Just a few months into Kindergarten as a Chicago Public School student my youngest daughters’ teachers noticed that her energy had dropped, and she just didn’t seem to be herself. Things went downhill fast from there. My daughter’s bilirubin level shot up. She became extremely jaundiced. She wasn’t thriving. I was terrified. Every day it was another blood draw. Every day it was a new diagnosis. It went on for weeks with no real answers and zero relief. My daughter was suffering as much from her mystery condition as she was from the medical procedures being employed to diagnose it. When doctors continued to come up empty I said, “ENOUGH!”. I packed up my daughter and her siblings and took off. No good was coming from staying where we were in “no man’s land” of diagnosis, so I left. I drove 6 hours away to French Lick, Indiana. My kids and I had never been there before, but it didn’t matter, anywhere was better than home. We spent a week doing anything we wanted, talking about everything we could think of…except Jaedyn’s medical crisis. We came back when the week was over renewed. Jaedyn’s medical crisis was still there but our stress level was abated. We were ready to dive back in and start fighting. It took us two more years of fighting until Jaedyn finally got a surgery that took away her constant pain. We never did get a definitive diagnosis, and Jaedyn still experiences flare ups, especially when she is stressed. But I stand by the decision I made to run away in 2009.
Crisis, whether medical or anything else, takes a serious toll on your health, your psyche, your soul. Even the strongest amongst us can hit a wall. You have to step back or away to recharge your jets so you can shoulder forward. It’s hard though. It’s hard for us adults to remember to do that when we are in the thick of our personal crisis storm. But there is something about when the crisis is happening to our children that can spur us to take action more than we do for ourselves.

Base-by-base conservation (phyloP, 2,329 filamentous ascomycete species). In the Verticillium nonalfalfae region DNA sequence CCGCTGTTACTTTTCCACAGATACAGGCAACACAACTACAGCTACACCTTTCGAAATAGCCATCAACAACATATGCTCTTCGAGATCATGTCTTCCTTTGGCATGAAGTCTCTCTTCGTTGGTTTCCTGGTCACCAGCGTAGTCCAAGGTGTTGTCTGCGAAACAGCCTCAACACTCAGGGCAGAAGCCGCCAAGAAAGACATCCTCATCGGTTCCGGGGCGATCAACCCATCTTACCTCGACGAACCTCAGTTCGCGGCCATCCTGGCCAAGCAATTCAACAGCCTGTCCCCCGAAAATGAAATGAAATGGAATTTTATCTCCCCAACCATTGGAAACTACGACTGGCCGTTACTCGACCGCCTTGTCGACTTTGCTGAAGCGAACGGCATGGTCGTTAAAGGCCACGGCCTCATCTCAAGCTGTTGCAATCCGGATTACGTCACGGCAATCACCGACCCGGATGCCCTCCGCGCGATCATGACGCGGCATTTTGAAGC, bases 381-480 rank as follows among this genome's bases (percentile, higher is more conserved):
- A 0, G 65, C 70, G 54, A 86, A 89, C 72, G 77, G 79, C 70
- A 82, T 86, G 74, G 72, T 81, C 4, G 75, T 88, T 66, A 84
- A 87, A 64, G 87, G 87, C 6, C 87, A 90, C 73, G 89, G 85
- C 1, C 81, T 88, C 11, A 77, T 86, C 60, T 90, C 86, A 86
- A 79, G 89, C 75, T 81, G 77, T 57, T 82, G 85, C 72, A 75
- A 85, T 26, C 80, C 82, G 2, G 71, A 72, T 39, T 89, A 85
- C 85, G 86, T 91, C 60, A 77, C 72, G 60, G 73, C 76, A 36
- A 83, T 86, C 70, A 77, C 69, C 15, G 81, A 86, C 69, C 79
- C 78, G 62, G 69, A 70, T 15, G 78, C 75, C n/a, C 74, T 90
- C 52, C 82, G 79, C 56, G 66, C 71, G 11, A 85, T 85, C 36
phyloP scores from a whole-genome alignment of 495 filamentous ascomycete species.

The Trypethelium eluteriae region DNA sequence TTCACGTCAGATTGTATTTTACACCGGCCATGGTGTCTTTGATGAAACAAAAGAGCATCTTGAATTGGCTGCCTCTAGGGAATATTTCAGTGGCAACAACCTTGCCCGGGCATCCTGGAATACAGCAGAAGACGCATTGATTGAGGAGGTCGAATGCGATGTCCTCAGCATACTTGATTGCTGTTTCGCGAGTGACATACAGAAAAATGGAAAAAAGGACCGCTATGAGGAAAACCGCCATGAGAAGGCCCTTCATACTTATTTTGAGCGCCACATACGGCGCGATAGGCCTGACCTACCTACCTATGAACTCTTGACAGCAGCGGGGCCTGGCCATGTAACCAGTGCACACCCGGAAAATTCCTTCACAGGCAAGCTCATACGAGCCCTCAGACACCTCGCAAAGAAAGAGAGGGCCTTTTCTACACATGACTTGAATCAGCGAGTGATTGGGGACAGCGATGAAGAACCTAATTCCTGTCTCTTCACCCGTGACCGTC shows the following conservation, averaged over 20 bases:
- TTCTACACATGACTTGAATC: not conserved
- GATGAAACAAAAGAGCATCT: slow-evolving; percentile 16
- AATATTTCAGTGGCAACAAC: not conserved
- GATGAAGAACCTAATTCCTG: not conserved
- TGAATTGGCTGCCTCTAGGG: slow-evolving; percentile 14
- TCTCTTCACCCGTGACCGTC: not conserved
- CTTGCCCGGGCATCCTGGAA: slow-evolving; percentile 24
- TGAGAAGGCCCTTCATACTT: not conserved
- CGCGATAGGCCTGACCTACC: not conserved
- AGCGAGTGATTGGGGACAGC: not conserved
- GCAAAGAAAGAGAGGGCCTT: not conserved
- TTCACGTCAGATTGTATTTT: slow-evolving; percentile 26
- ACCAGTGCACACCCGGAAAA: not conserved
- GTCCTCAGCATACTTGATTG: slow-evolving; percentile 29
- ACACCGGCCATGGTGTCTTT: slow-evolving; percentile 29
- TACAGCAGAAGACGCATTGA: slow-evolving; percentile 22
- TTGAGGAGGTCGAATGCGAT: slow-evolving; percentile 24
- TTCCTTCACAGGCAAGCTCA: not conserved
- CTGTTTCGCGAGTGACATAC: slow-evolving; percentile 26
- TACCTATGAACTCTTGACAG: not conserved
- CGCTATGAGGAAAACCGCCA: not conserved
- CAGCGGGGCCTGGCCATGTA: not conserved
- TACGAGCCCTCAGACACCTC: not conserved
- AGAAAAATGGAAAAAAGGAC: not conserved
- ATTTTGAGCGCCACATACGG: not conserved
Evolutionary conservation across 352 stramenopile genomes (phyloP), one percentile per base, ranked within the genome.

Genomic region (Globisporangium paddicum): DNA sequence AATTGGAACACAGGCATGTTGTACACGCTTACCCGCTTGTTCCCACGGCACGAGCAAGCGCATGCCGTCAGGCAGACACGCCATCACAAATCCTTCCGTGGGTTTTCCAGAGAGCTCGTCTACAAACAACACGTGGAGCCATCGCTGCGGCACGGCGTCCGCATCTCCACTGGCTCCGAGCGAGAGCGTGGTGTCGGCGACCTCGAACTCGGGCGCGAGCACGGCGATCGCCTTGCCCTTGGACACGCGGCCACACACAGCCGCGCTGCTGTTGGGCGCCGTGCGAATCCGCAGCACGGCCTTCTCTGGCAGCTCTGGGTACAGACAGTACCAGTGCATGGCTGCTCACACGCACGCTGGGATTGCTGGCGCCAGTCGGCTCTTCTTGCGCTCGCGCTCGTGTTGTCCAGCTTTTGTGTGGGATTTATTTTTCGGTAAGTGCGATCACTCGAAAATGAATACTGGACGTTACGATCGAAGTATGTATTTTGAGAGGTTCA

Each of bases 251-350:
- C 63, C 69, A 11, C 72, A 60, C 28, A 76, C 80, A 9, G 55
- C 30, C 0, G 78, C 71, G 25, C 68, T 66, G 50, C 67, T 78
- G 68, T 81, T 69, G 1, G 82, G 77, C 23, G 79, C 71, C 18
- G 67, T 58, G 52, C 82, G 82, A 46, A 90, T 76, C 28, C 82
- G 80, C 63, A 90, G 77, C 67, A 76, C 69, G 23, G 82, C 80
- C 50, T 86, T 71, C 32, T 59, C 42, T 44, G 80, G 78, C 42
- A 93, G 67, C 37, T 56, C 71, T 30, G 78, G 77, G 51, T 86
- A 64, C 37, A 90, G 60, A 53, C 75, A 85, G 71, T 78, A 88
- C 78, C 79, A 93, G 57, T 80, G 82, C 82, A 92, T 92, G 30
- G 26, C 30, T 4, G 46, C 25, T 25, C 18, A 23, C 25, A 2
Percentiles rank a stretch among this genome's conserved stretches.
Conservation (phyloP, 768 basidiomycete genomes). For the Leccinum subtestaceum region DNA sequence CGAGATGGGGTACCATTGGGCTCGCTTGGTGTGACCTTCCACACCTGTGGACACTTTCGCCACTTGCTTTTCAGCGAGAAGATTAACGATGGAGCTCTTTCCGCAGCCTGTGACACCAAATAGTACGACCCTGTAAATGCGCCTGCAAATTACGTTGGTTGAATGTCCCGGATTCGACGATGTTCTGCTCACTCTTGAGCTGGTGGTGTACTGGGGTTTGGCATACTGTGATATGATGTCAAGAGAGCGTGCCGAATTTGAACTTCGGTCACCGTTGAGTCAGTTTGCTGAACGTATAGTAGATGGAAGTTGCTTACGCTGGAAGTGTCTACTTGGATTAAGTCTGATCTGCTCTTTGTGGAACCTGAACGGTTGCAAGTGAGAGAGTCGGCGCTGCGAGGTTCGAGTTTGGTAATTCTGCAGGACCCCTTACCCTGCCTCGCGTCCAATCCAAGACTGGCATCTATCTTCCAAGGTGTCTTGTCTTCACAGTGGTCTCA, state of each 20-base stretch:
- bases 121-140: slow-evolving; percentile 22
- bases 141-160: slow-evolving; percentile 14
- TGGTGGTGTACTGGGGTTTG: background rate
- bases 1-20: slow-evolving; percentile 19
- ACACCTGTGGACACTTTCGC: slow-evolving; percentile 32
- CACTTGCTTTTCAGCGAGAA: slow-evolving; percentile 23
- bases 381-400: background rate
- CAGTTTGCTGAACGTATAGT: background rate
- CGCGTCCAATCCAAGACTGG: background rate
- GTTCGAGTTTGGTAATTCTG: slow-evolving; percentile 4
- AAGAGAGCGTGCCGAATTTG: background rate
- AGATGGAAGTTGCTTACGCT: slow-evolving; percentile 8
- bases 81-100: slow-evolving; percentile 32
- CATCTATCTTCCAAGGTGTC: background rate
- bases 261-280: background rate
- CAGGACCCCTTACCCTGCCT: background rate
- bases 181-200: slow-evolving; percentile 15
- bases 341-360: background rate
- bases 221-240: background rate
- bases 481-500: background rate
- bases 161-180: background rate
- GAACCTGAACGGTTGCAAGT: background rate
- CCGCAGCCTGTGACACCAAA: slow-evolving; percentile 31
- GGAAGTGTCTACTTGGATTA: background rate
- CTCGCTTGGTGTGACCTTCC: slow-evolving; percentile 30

For the last 6 months of this year I have been embroiled in another crisis involving my youngest. In March she was the victim of harassment at school. Not by her classmates, but by her teacher and her principal. We filed a complaint with the Chicago Public School law offices and she was deposed by an investigator. Then she went back to school, very reluctantly. I got her to do it by assuring her that she would get justice, (which for us was at least an assignment to be a Chicago Public School student at one of three other schools where she would be able to safely pursue her education). Things went downhill fast from there. Her stress level shot up. Her immunity plummeted. She wasn’t thriving. I was terrified. Every day it was another infraction. Every day it was a new indignity. It went on for weeks with no real answers and zero relief. My daughter was suffering as much from the original harassment as she was from the weeks and months being taken to supposedly investigate it. When lawyers continued to come up empty I said, “ENOUGH!”. I packed up my daughter and her siblings and took off. No good was coming from staying where we were in “no man’s land” of injustice, so we left. I drove 3 hours away to Sheboygan, Wisconsin. My kids and I had never been there before, but it didn’t matter. Anywhere was better than home. We spent 5 days doing anything we wanted, talking about everything we could think of…except Jaedyn’s school crisis. We came back when the trip was over, renewed. Jaedyn’s school crisis is still here but our stress level has been abated. We are ready to dive back in and start fighting.
I don’t how much longer it is going to take to get Jaedyn the justice she deserves. I don’t even know where she will go to school even though the year is set to start in a few days. But I do know that Jaedyn and I are strong for this fight with the Chicago Public Schools, all because we ran away.
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